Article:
The Wellbutrin helps with impulsive urges associated with the bipolar. When in a manic phase I tend to speak faster than normal and can talk more unfiltered. This can cause me to say things I don’t mean or step on other’s feelings to get my point across. I come off as arrogant when I do this, the Wellbutrin just gives me an extra second or two to think before I act and get myself into trouble. It also helps control my spending urges, when manic I can sometimes have uncontrollable spending sprees and hide it from my wife but I have mostly stopped that now with the help of the medication.

Combined, the medication helps minimize the effect of the bipolar. My psychiatrist made it clear that the medication alone won’t solve all my problems, I need to have consistent talk therapy to discuss any changes or new issues that come up, like regular maintenance. My wife and I have even had couples therapy sessions which have been very helpful.

Lastly, my therapist and wife have encouraged me to connect with friends and family more for three reasons. One, because the regular social interaction will minimize my social anxiety, will bring me more satisfaction in life, and my friends and family can keep tabs on me and let me know if I’m going into an episode I don’t seem aware of.

The biggest thing with me dealing with my bipolar was awareness. Once I became aware of the things I could do to mitigate the symptoms, my life has gotten easier. I no longer feel like I’m crazy and there’s nothing I can do about it.

So Monday continues on, I go to work and go about my day. I take periodic breaks with moments by myself to recharge. Too much social interaction is torturous for me, I need time alone to center myself.

I also try to avoid too much caffeine because it raises my anxiety level. I try but still love my coffee so it’s hard some days. I help people over the phone at my job and when you’re dealing with people’s problems it can get stressful at times. I used to struggle with this but am able to keep a cool head more now after taking medication which helps me immensely in my professional life. I am able to be better organized and think before hitting that send button on business emails which helps me come off more professional than I used to.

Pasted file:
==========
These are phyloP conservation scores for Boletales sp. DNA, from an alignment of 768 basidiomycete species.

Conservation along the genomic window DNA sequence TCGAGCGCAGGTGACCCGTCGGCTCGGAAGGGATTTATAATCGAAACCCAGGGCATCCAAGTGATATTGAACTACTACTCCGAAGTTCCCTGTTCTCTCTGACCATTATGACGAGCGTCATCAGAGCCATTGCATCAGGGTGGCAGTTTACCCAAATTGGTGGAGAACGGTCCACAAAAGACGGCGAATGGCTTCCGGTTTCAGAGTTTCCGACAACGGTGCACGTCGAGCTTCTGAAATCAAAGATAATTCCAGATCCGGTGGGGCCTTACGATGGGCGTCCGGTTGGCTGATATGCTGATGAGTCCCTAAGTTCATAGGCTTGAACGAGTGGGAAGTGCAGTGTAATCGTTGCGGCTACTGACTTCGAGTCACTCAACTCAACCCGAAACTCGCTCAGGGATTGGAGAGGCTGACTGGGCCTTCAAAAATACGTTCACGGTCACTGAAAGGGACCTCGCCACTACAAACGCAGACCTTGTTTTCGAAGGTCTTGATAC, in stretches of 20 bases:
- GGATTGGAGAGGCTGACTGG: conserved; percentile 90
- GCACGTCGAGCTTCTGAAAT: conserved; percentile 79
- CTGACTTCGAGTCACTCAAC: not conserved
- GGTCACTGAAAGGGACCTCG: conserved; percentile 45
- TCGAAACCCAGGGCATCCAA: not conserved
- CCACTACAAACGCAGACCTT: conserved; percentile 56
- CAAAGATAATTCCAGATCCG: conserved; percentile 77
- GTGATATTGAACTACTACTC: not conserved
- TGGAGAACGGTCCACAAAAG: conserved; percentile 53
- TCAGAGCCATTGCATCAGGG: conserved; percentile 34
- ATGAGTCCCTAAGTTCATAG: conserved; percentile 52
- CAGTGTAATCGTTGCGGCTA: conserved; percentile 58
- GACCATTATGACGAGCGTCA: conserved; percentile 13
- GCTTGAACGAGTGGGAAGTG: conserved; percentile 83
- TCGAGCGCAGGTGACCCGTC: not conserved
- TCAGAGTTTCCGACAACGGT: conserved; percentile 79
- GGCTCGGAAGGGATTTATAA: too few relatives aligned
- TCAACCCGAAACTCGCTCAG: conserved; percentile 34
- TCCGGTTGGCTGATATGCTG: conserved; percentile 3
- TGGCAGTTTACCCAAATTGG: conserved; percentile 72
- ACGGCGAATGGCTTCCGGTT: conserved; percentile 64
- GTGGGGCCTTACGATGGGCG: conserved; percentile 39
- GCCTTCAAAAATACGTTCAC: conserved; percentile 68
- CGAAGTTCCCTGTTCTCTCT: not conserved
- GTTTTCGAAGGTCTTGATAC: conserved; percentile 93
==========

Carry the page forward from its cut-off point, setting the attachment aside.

Monday evening I get off work, take the bus home and have to take my daughter to the doctor for her 16 month check up. I again struggle with the pressure of the social interaction. I stress about having to answer the doctors questions and remember everything about her health. It seems stupid but I get anxious about things like this. I worry about what complete strangers think of me or if they judge me. This is an attribute of my anxiety. However, it’s better than it once was thanks to treatment. Before if I was having extreme symptoms of anxiety I might have made up an excuse to avoid it and would feel there was no humanly way I could face it.

Then back home. We eat dinner at the table and we ask about our days. We play with our daughter and get ready for bed. I prepare myself to do it all over again. At least I have the help now to make living with bipolar disorder a daily struggle and not the daily hell it once was.